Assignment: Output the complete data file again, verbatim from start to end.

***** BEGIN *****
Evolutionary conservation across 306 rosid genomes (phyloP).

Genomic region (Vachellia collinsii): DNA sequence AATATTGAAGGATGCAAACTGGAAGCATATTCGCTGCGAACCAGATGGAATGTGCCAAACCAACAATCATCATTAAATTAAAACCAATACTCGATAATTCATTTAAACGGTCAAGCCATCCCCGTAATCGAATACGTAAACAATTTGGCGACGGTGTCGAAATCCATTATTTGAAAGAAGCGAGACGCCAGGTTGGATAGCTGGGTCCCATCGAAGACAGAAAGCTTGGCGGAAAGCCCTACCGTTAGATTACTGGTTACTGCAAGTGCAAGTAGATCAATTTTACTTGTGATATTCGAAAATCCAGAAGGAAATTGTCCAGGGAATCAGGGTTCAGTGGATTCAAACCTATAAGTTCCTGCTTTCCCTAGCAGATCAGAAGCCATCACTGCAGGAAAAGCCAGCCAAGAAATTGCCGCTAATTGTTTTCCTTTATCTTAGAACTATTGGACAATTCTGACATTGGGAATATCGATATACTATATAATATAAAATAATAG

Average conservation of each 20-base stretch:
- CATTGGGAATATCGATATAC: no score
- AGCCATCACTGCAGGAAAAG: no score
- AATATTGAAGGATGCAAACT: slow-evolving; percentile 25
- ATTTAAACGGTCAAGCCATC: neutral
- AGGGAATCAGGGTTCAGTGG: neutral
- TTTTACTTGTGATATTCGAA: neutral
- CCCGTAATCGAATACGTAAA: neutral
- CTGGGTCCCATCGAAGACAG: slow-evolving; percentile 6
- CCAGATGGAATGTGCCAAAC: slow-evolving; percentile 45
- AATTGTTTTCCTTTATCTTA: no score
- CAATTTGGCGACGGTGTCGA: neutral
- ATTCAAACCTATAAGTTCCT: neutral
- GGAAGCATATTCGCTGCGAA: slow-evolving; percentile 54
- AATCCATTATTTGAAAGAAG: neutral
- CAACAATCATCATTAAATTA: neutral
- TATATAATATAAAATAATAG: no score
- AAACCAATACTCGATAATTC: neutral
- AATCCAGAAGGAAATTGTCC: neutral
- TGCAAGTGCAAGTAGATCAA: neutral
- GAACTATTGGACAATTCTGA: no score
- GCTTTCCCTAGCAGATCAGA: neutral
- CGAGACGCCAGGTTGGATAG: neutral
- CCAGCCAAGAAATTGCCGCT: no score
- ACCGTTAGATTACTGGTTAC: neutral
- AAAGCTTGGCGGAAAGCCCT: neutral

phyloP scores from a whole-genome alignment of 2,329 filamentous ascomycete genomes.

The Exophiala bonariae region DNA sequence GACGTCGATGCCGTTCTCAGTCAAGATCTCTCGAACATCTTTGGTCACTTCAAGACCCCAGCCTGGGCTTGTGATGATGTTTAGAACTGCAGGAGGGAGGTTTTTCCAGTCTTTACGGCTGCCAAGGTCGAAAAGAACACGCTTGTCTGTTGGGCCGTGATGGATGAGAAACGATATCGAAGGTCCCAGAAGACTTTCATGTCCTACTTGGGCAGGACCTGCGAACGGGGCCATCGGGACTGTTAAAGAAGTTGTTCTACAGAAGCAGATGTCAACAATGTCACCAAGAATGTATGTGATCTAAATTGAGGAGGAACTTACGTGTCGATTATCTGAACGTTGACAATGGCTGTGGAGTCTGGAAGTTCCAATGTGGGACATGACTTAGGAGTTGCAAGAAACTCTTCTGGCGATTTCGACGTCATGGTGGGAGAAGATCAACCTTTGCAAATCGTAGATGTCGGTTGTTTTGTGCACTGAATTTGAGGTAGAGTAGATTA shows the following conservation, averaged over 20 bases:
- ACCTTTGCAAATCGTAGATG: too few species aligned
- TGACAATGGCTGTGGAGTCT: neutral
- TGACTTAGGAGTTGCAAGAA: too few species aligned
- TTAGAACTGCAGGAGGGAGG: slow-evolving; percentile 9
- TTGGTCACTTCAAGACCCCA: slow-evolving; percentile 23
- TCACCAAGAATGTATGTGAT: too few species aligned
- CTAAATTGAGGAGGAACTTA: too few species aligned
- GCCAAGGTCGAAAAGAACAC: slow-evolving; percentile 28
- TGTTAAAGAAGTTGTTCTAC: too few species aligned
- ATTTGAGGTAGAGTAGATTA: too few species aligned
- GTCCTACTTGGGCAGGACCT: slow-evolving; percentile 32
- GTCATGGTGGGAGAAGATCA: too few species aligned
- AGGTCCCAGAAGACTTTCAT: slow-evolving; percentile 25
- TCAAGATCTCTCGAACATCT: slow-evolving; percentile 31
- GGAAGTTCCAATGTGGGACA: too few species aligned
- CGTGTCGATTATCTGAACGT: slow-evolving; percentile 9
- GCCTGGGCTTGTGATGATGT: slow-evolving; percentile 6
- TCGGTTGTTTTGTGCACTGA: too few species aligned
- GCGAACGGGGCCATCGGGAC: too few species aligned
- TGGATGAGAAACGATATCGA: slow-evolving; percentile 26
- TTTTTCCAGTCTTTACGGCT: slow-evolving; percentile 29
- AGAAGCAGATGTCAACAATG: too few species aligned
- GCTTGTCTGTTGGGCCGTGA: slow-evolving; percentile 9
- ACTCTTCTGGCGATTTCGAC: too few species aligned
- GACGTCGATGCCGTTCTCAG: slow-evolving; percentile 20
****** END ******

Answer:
Evolutionary conservation across 306 rosid genomes (phyloP).

Genomic region (Vachellia collinsii): DNA sequence AATATTGAAGGATGCAAACTGGAAGCATATTCGCTGCGAACCAGATGGAATGTGCCAAACCAACAATCATCATTAAATTAAAACCAATACTCGATAATTCATTTAAACGGTCAAGCCATCCCCGTAATCGAATACGTAAACAATTTGGCGACGGTGTCGAAATCCATTATTTGAAAGAAGCGAGACGCCAGGTTGGATAGCTGGGTCCCATCGAAGACAGAAAGCTTGGCGGAAAGCCCTACCGTTAGATTACTGGTTACTGCAAGTGCAAGTAGATCAATTTTACTTGTGATATTCGAAAATCCAGAAGGAAATTGTCCAGGGAATCAGGGTTCAGTGGATTCAAACCTATAAGTTCCTGCTTTCCCTAGCAGATCAGAAGCCATCACTGCAGGAAAAGCCAGCCAAGAAATTGCCGCTAATTGTTTTCCTTTATCTTAGAACTATTGGACAATTCTGACATTGGGAATATCGATATACTATATAATATAAAATAATAG

Average conservation of each 20-base stretch:
- CATTGGGAATATCGATATAC: no score
- AGCCATCACTGCAGGAAAAG: no score
- AATATTGAAGGATGCAAACT: slow-evolving; percentile 25
- ATTTAAACGGTCAAGCCATC: neutral
- AGGGAATCAGGGTTCAGTGG: neutral
- TTTTACTTGTGATATTCGAA: neutral
- CCCGTAATCGAATACGTAAA: neutral
- CTGGGTCCCATCGAAGACAG: slow-evolving; percentile 6
- CCAGATGGAATGTGCCAAAC: slow-evolving; percentile 45
- AATTGTTTTCCTTTATCTTA: no score
- CAATTTGGCGACGGTGTCGA: neutral
- ATTCAAACCTATAAGTTCCT: neutral
- GGAAGCATATTCGCTGCGAA: slow-evolving; percentile 54
- AATCCATTATTTGAAAGAAG: neutral
- CAACAATCATCATTAAATTA: neutral
- TATATAATATAAAATAATAG: no score
- AAACCAATACTCGATAATTC: neutral
- AATCCAGAAGGAAATTGTCC: neutral
- TGCAAGTGCAAGTAGATCAA: neutral
- GAACTATTGGACAATTCTGA: no score
- GCTTTCCCTAGCAGATCAGA: neutral
- CGAGACGCCAGGTTGGATAG: neutral
- CCAGCCAAGAAATTGCCGCT: no score
- ACCGTTAGATTACTGGTTAC: neutral
- AAAGCTTGGCGGAAAGCCCT: neutral

phyloP scores from a whole-genome alignment of 2,329 filamentous ascomycete genomes.

The Exophiala bonariae region DNA sequence GACGTCGATGCCGTTCTCAGTCAAGATCTCTCGAACATCTTTGGTCACTTCAAGACCCCAGCCTGGGCTTGTGATGATGTTTAGAACTGCAGGAGGGAGGTTTTTCCAGTCTTTACGGCTGCCAAGGTCGAAAAGAACACGCTTGTCTGTTGGGCCGTGATGGATGAGAAACGATATCGAAGGTCCCAGAAGACTTTCATGTCCTACTTGGGCAGGACCTGCGAACGGGGCCATCGGGACTGTTAAAGAAGTTGTTCTACAGAAGCAGATGTCAACAATGTCACCAAGAATGTATGTGATCTAAATTGAGGAGGAACTTACGTGTCGATTATCTGAACGTTGACAATGGCTGTGGAGTCTGGAAGTTCCAATGTGGGACATGACTTAGGAGTTGCAAGAAACTCTTCTGGCGATTTCGACGTCATGGTGGGAGAAGATCAACCTTTGCAAATCGTAGATGTCGGTTGTTTTGTGCACTGAATTTGAGGTAGAGTAGATTA shows the following conservation, averaged over 20 bases:
- ACCTTTGCAAATCGTAGATG: too few species aligned
- TGACAATGGCTGTGGAGTCT: neutral
- TGACTTAGGAGTTGCAAGAA: too few species aligned
- TTAGAACTGCAGGAGGGAGG: slow-evolving; percentile 9
- TTGGTCACTTCAAGACCCCA: slow-evolving; percentile 23
- TCACCAAGAATGTATGTGAT: too few species aligned
- CTAAATTGAGGAGGAACTTA: too few species aligned
- GCCAAGGTCGAAAAGAACAC: slow-evolving; percentile 28
- TGTTAAAGAAGTTGTTCTAC: too few species aligned
- ATTTGAGGTAGAGTAGATTA: too few species aligned
- GTCCTACTTGGGCAGGACCT: slow-evolving; percentile 32
- GTCATGGTGGGAGAAGATCA: too few species aligned
- AGGTCCCAGAAGACTTTCAT: slow-evolving; percentile 25
- TCAAGATCTCTCGAACATCT: slow-evolving; percentile 31
- GGAAGTTCCAATGTGGGACA: too few species aligned
- CGTGTCGATTATCTGAACGT: slow-evolving; percentile 9
- GCCTGGGCTTGTGATGATGT: slow-evolving; percentile 6
- TCGGTTGTTTTGTGCACTGA: too few species aligned
- GCGAACGGGGCCATCGGGAC: too few species aligned
- TGGATGAGAAACGATATCGA: slow-evolving; percentile 26
- TTTTTCCAGTCTTTACGGCT: slow-evolving; percentile 29
- AGAAGCAGATGTCAACAATG: too few species aligned
- GCTTGTCTGTTGGGCCGTGA: slow-evolving; percentile 9
- ACTCTTCTGGCGATTTCGAC: too few species aligned
- GACGTCGATGCCGTTCTCAG: slow-evolving; percentile 20